- I leave the wildlife articles to my fellow Mada-phile, Maky, who is the undisputed champion in that area. I think our work is complementary, and between us we've put a good dent in the work to be done on the most essential Madagascar topics. I try to balance articles on key political topics (figures like Ranavalona I, and important sites like the Queen's palace) with topics relevant to the average Malagasy person's life; these include those on music or food, because the latter are as relevant, if not more relevant, to the average person than the political topics. That's especially the case in a place like Madagascar, where political instability and abuses of power have been the source of so much disillusionment for the average person there.
Do you need to rely on French/Malagasy sources?
- These days plenty of books have been written in English about most broad topics. One challenge is that English-language books on topics related to developing countries often tend to focus very heavily on the political elements, and frequently cover daily life topics in a cursory and exoticized way. That happens when not enough time is spent putting things into context to help the reader relate to and get beneath what seems "different" on the surface – to enable them to understand how things came to be and identify the meaning behind the superficial observations. Books are a good starting point, but usually journal articles will provide much more detail than books when the topic is narrow and detail is what you're after. Being able to research developing-country topics in the language of the former colonial power or the national/official language(s) really does open up options, though, and especially improves the opportunity to draw from resources written by nationals of that particular country (rather than relying on the interpretations of outsiders)."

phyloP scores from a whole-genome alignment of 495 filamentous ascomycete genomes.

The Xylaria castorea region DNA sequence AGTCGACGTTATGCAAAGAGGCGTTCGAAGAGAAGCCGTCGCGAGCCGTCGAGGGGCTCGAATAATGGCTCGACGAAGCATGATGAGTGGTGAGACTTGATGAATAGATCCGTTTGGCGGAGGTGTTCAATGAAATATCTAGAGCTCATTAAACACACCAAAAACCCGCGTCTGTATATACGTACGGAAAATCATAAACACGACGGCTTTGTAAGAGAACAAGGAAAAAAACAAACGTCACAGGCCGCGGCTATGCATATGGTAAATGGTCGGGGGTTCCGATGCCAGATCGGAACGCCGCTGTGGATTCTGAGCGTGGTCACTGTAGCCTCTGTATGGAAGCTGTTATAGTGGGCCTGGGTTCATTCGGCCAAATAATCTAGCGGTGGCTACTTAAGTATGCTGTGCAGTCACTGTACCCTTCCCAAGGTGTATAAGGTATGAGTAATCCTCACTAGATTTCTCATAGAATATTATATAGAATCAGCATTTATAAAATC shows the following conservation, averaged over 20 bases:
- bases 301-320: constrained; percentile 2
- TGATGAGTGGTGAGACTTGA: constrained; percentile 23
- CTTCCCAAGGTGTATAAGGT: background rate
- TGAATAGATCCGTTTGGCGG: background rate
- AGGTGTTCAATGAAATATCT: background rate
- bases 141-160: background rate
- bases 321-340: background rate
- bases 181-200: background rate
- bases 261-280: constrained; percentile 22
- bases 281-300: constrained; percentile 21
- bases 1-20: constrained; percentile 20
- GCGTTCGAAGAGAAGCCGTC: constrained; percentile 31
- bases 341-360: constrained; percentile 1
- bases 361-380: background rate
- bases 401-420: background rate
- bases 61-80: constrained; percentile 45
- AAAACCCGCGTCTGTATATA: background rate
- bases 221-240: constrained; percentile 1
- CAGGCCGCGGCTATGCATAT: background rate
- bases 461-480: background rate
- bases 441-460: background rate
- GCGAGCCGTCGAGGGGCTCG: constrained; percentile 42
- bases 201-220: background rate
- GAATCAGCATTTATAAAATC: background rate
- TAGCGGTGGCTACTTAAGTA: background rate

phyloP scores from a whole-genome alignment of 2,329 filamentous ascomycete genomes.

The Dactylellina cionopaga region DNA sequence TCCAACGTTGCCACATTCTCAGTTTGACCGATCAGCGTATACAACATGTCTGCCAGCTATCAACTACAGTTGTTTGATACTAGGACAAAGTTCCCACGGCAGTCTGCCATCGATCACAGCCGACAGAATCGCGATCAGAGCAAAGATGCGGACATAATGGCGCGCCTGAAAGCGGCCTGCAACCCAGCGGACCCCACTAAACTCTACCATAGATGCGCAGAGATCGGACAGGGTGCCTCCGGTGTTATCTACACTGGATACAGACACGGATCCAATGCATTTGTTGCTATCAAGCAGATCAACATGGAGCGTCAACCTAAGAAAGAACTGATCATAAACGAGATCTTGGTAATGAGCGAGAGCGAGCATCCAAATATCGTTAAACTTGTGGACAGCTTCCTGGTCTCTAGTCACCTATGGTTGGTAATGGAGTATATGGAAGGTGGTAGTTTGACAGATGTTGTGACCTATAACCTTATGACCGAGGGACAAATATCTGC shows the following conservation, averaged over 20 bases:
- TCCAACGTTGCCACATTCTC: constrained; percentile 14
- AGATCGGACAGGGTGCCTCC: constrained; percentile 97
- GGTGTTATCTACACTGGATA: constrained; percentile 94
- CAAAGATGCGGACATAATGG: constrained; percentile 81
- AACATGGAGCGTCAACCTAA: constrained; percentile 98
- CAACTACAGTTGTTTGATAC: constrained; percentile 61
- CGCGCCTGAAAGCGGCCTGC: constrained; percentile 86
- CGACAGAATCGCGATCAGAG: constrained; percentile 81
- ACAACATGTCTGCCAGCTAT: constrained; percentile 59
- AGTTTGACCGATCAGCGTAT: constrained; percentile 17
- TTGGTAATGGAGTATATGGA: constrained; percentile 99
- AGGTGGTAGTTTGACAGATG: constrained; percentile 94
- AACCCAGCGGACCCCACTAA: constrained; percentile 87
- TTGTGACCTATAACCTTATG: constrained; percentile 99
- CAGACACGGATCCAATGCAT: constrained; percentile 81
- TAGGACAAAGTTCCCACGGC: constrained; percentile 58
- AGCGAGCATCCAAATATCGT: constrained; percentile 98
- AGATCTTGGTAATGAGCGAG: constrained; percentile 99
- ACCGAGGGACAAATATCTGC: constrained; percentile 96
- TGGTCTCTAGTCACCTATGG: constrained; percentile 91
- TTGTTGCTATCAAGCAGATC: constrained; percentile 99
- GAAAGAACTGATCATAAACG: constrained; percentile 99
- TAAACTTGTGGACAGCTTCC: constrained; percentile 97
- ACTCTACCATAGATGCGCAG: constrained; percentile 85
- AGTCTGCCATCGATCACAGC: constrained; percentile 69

How do you think Wikipedia can improve its coverage of Madagascar in particular, and Africa as a whole? What kinds of outreach are necessary?
- I've considered writing about a country or a culture I don't know intimately, but came to the conclusion that for me, at least, it's really difficult. There's just too much information to sift through and it's hard to know how to prioritize it, synthesize it and bring out what matters in a coherent way without having a basic first-hand knowledge of the place and people. I'd feel like I was running the risk of not doing the topic justice and only perpetuating a superficial outsider's perspective rather than contributing anything really meaningful. But these topics urgently need to be covered, and there are many people with that basic knowledge who may be interested in sharing information about and promoting a country, but don't realize how easy it is to edit a Wikipedia article. The US Fulbright program, for instance, is known for sending US students overseas; it also brings students from developing countries to the US to complete graduate degrees. Reaching out to people like these through universities could be a good way to start. Similarly, development organizations (NGOs etc) have staff composed of locals and expats who are all typically multilingual, know the country very well, and tend to have a humanitarian spirit that lends itself to unpaid work like this! It's important to draw on those of us already committed to writing on Wikipedia by making sure all users are aware of the no-cost resources out there to support their research. Together we can make sure the developing countries of Africa and the world can get the coverage they've always deserved – and we'll all be the richer for it.